This was originally a paper published in 1956 under the title of PSYCHOANALYTIC OBSERVATIONS ON CHESS AND CHESS MASTERS. In 1967 it appeared again, this time with a new title: PSYCHOLOGY OF THE CHESS PLAYER. Fine was one of the very finest players in the world, but quit chess so he could pursue a career in psychoanalysis. A pure Freudian, this book gives you all the things you’d expect from someone that hails from such a limited view of reality (everything is based on sex, sexual repression, the need to have sex with your mother, and the need to do who knows what with your father). I got the original edition for two dollars at a used bookstore, and it promises many “eyes wide open” moments, as well as endless laughs over how pompous and deluded poor Fine really was.

THE BATTLE OF CHESS IDEAS by Anthony Saidy (1972)

Tony considers this to be his masterpiece, and it certainly shows his enormous love for chess. Here we see the legendary International Master tackle the search for meaning in chess, the romantic era of the game, ideas in and about chess, “search for synthesis”, and detailed looks at Botvinnik, Reshevsky, Keres, Bronstein, Smyslov, Tal, Petrosian, Larsen, Spassky, Fischer, and Karpov.

This is harder to find than the other books, but will be a welcome addition to any serious collection.

Commenti


  • 3 anni fa

    g-levenfish

    Very good recommendations.

  • 5 anni fa

    chesskia

          Mr. Silman I have both of your books explaining you 8 imbalances[I include space and iniative] I coaching freely on our site chess. com and am a life member.Could you please help me ge more examples of all of them. Anything I gather,I will be more than glad to give you a copy. My I thankyou ahead of time for whatever you can/will do for us. I plan to buy your next book,too.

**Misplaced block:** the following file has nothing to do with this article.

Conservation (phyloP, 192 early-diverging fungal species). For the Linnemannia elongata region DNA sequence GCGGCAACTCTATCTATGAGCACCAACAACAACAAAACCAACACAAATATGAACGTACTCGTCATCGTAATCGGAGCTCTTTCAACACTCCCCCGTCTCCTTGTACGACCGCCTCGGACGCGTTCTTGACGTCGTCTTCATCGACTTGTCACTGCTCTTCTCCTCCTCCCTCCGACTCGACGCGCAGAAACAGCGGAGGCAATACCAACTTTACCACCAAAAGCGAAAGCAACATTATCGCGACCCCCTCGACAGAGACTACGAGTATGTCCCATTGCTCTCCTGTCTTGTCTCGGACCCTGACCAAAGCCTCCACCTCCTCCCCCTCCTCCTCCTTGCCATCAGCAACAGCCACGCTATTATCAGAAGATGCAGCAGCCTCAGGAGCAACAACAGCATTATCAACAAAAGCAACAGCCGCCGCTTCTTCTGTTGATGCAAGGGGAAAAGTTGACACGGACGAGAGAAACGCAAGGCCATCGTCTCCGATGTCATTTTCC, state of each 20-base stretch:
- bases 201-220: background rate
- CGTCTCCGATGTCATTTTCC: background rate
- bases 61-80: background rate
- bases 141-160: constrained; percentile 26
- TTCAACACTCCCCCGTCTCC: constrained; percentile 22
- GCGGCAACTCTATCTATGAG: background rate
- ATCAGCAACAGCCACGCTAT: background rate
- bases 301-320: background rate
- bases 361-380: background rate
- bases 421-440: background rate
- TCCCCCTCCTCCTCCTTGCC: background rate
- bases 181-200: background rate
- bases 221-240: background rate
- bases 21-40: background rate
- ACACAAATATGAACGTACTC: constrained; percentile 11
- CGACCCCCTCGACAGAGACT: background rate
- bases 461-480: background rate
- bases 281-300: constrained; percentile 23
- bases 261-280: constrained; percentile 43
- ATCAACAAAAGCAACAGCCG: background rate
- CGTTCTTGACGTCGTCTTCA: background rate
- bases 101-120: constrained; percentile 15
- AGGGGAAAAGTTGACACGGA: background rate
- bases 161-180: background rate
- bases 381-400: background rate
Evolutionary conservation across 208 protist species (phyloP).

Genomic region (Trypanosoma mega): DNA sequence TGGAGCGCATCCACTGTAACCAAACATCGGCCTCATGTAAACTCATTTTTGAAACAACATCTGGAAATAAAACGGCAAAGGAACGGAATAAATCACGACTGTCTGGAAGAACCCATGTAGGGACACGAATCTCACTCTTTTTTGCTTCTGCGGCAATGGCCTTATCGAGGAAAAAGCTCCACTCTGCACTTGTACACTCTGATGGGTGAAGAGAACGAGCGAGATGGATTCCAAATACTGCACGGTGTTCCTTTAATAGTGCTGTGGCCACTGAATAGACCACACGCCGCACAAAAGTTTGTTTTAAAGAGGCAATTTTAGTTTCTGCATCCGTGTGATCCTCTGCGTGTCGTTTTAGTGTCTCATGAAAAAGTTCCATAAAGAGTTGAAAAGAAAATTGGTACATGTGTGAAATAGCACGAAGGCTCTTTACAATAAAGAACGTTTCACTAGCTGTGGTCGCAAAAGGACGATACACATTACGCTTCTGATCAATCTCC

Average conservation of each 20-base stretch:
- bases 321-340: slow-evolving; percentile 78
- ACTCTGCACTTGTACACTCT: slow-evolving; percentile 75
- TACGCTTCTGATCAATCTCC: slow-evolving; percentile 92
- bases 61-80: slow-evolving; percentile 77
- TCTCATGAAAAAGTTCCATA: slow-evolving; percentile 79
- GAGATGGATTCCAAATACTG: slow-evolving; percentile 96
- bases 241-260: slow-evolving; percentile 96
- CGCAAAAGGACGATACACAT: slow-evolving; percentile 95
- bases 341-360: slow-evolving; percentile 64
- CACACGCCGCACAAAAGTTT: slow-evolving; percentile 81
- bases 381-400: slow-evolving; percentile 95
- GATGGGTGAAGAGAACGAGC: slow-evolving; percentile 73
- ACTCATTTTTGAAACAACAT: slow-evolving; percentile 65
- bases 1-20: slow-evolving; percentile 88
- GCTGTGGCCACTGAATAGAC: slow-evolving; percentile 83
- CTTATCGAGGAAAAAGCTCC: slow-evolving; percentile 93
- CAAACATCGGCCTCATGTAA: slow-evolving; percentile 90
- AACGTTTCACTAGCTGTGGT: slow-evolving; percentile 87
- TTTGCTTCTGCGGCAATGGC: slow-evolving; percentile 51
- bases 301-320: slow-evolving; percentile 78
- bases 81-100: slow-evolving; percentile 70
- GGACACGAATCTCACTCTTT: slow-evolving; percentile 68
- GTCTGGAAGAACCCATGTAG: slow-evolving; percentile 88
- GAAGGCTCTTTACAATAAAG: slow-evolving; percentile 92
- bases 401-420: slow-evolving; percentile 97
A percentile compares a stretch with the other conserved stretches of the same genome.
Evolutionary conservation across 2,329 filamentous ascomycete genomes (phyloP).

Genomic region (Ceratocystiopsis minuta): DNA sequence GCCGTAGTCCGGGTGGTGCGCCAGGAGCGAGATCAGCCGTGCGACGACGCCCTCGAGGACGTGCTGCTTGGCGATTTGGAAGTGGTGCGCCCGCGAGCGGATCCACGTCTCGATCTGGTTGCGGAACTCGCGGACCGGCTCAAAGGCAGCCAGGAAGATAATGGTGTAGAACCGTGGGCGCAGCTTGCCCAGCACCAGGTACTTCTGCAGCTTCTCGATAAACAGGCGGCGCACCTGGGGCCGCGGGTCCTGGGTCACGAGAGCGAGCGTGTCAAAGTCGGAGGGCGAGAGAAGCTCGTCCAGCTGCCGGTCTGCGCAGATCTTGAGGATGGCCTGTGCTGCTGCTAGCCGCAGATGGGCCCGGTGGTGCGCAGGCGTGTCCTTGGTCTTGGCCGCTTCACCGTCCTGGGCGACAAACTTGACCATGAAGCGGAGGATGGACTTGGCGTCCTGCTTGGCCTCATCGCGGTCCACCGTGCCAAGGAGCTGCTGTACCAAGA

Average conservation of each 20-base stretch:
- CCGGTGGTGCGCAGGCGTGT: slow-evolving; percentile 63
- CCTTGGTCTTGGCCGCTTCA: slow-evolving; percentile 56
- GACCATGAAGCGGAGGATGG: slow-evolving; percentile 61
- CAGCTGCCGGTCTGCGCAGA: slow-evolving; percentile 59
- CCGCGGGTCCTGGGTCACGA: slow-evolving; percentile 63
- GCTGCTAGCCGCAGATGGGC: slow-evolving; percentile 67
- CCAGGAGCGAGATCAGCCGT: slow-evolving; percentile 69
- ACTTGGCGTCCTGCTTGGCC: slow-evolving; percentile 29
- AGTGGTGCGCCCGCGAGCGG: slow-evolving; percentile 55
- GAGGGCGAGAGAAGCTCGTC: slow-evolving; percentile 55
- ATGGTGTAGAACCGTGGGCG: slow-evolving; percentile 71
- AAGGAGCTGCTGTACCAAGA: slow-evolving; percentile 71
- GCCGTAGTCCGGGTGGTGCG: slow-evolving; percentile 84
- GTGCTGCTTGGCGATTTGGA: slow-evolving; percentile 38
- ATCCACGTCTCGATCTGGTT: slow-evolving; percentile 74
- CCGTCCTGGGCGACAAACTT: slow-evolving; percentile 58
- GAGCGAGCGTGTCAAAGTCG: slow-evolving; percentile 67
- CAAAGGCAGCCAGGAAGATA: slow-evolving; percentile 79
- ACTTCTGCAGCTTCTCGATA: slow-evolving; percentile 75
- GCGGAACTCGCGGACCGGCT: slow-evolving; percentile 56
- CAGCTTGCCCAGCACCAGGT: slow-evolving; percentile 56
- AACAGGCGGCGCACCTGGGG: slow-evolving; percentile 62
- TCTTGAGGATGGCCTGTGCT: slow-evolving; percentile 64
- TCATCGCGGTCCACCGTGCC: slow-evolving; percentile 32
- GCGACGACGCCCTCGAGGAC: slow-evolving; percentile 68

• 5 anni fa

    pakitine

    How could  Reuben Fine after creating that vast authorative comendium "Modern Cness Openings" retire to such a boring subject as psychoanalysis? He must have been "bushed".

  • 5 anni fa

    Chessroody

    I admire IM Silman, I'd had a chance reading his books but after reading them, in my view, various questions are still left unanswered. I have been longing to know and identify by heart the different variations in chess, what to use most effectively against such an opponent's opening and/or variations. I know there are secrets surrounding this unique game that masters like IM Silman and others would not reveal. If only masters can divulge those secrets that  teach mastering of hundreds of chess variations then we would have glorious time playing and winning most of our games.

  • 5 anni fa

    allie_angel

    ok

  • 5 anni fa

    Jpatrick

    Someone earlier recommended Lasker's Manual of Chess.  This is a solid classic and I highly recommend it.

    Capablanca's Chess Fundamentals is quite good, too.

    I own a copy of Ed Lasker's Chess for Fun and Chess for Blood, Dover edition.

  • 5 anni fa

    evan7284

    Does anyone know if you can get these books in modern algebraic notation?

  • 5 anni fa

    gxtmf1

    This may not be a classic, but I cherish it all the same. It's called "Chess Made Easy" by Lee Hanauer and it is part of one of those hodge-podge lines of self-help/"how-to" publications, yet it is a great little book.

  • 5 anni fa

    danielsun

    my love,my addiction,my religion,to my death.i think all who acknowledge the greatness of the game are genius'.

  • 5 anni fa

    Garymossu

    I think Rabbi Evan Gary will love this speach I read from the Lubavitcher Rebbe Menachem Mendel Schneerson OBM:

    "Only the lowly pawns can reach the highest levels In the game of chess, there are two categories of pieces:
    the officers (king, queen, knight, bishop, rook) and the soldiers (pawns).

    The officers can jump with great strides and move in all directions,
    covering much ground quickly,
    while the soldiers can only move forward one square at a time.

    When a soldier achieves his goal and reaches the other side of the board,
    he can become elevated to any rank, even that of queen.
    However, he cannot become a king, for there is only one king in the game.